8 Feb 2015

ENPSE / Tredici Bacci "Concetti" / "Vai! Vai! Va!"


Reviewed by Nathan Ford

Tredici Bacci are back! You'll hopefully remember that a year or two back I shared the debut from this excellent, vintage Italian style pop orchestra with you (if not, check this out right away).

The new album (or double E.P depending how you want to look at it) is certainly not a case of 'let's do the debut again'. It's split into two distinctly separate halves, credited to two different acts who share the same group members, given different ensemble names to signal the differences in approach on each side. Confused? I was too to start with, so let me explain further.

First up is "Concetti" by the Ensemble for the Exploration of New Perspectives in Sound Exploration (ENPSE), made up of ten of Tredici Bacci's New England Conservatory of Music graduates, all of whom had studied non-idiomatic improvisation. ENPSE is an affectionate homage to the approach of Gruppo di Improvvisazione di Nuova Consonanza - an avant garde, free improvisation group, spearheaded by Ennio Morricone, Egisto Macchi and other likeminded forward thinkers. Like Il Gruppo's music, ENPSE's is explorative, unpredictable, and thrillingly unconventional. It's not 'easy' music by any stretch of the imagination, but fans of vintage Italian cinema will recognize and embrace the claustrophobic, head over heels nature of much of this side's music. It's the sort of stuff ideally suited for arcane, black mass rituals or hazy, drug-infused fever dreams, psychedelic by its very nature, without needing to resort to any sort of studio trickery to enhance its kaleidoscopic disorientation.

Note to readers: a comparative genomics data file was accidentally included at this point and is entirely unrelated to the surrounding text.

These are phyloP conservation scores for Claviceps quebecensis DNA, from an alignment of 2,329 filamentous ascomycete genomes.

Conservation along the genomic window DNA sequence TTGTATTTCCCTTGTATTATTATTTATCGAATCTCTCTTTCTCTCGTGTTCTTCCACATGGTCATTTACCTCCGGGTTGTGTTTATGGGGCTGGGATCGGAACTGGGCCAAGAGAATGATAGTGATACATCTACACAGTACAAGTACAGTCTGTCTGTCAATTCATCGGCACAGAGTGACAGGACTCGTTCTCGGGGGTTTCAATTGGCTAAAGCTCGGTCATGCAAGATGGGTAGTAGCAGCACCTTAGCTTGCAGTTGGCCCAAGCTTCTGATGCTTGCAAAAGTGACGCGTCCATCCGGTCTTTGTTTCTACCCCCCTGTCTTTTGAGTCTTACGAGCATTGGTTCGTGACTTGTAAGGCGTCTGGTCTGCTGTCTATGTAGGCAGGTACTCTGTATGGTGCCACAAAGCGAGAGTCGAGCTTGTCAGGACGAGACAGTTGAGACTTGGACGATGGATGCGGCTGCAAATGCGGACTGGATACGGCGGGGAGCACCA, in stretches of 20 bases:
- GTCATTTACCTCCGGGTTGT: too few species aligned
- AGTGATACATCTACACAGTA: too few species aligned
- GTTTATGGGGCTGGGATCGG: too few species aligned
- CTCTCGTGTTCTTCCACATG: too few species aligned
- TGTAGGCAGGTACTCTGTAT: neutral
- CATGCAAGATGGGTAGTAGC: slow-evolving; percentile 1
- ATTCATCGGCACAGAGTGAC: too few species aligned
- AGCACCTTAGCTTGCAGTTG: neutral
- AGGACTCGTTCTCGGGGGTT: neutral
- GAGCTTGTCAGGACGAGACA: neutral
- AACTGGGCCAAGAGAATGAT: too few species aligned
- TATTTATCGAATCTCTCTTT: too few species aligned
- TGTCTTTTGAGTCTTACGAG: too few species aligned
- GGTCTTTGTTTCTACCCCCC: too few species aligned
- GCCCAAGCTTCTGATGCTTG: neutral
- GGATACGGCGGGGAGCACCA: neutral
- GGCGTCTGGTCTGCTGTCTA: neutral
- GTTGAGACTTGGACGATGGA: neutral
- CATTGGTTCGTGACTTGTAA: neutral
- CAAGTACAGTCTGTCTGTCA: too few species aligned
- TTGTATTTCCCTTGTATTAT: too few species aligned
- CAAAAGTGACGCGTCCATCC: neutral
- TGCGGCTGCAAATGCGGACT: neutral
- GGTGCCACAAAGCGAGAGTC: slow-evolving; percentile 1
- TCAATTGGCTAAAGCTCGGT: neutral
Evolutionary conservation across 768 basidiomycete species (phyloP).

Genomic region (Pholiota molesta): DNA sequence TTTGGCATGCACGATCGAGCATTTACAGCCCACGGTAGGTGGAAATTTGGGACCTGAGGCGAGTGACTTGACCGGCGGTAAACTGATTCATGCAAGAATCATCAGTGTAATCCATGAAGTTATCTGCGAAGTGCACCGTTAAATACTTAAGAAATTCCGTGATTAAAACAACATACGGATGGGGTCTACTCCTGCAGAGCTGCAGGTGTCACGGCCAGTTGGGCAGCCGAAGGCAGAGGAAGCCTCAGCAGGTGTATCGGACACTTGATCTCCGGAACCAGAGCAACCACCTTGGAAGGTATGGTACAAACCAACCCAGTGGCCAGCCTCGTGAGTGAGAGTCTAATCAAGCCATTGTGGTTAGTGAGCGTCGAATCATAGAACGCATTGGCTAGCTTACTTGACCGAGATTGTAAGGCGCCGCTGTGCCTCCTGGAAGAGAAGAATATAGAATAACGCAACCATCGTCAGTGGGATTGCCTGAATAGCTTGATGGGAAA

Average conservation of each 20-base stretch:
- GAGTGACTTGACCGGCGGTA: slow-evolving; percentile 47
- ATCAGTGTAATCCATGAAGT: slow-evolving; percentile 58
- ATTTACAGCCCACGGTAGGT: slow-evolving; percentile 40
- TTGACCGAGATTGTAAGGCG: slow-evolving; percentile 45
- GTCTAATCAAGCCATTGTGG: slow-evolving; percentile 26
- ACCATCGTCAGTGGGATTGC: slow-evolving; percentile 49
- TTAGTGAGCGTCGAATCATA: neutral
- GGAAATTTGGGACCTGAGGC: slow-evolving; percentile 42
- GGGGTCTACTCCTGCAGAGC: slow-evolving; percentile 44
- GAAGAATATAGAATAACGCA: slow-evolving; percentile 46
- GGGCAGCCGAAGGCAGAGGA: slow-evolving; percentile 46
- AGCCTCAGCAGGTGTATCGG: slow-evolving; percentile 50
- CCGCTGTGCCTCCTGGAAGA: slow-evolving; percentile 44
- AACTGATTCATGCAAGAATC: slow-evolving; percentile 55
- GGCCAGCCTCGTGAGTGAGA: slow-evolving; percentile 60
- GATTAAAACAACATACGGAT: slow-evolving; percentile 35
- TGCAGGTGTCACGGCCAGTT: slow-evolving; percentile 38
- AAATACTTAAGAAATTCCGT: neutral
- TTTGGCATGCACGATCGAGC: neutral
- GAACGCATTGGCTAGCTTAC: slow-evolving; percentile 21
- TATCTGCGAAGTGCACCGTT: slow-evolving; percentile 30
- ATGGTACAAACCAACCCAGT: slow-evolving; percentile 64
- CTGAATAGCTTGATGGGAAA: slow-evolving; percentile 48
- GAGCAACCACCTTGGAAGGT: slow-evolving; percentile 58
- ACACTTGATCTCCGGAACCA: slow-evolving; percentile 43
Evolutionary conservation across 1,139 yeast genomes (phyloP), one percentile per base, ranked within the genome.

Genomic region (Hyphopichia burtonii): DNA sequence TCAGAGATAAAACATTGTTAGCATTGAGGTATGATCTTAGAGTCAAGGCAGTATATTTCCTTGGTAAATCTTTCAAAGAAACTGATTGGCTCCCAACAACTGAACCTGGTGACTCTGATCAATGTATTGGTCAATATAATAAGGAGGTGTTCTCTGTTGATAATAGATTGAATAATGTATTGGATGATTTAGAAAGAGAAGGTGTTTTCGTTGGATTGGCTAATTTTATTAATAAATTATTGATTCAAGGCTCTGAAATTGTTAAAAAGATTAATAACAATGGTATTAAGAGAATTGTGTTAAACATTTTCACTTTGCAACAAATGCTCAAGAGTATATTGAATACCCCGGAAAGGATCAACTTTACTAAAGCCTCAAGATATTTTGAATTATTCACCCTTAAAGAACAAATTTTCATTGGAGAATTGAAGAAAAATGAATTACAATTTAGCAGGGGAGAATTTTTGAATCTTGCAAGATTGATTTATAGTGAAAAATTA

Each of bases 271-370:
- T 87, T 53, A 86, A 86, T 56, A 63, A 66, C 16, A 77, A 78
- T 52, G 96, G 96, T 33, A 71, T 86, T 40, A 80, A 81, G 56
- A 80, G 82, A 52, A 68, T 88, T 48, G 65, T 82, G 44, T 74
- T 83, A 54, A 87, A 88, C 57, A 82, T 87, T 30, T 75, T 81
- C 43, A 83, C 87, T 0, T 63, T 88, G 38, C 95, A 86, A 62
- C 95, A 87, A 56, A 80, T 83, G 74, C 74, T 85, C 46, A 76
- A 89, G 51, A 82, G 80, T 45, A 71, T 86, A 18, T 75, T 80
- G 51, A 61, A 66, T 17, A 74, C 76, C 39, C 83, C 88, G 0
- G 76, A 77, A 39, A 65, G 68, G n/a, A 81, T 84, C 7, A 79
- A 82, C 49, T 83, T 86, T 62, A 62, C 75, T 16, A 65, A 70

The other side, "Vai! Vai! Va!" is credited to Tredici Bacci, and is a welcome continuation of the sexy, cinematic lounge grooves of "The Thirteen Kisses", effortlessly melodic, with ornate arrangements that capture every period nuance to perfection. "It's set up to seem like the surviving music from a long lost Italian sex comedy spy film from 1974" explains Tredici Bacci's Simon Hanes, and it does that with aplomb, all muted trumpets and wordless Edda Dell'Orso vocals. It's indescribably lovely, and any efforts on my behalf to do so would almost certainly come up short. Best thing is to head over and have a listen.

For those who thought "The Thirteen Kisses" (now available on vinyl!) showcased an impressively versatile ensemble, you ain't heard nothing yet.

Limited edition cassette can be pre-ordered through these streaming links:


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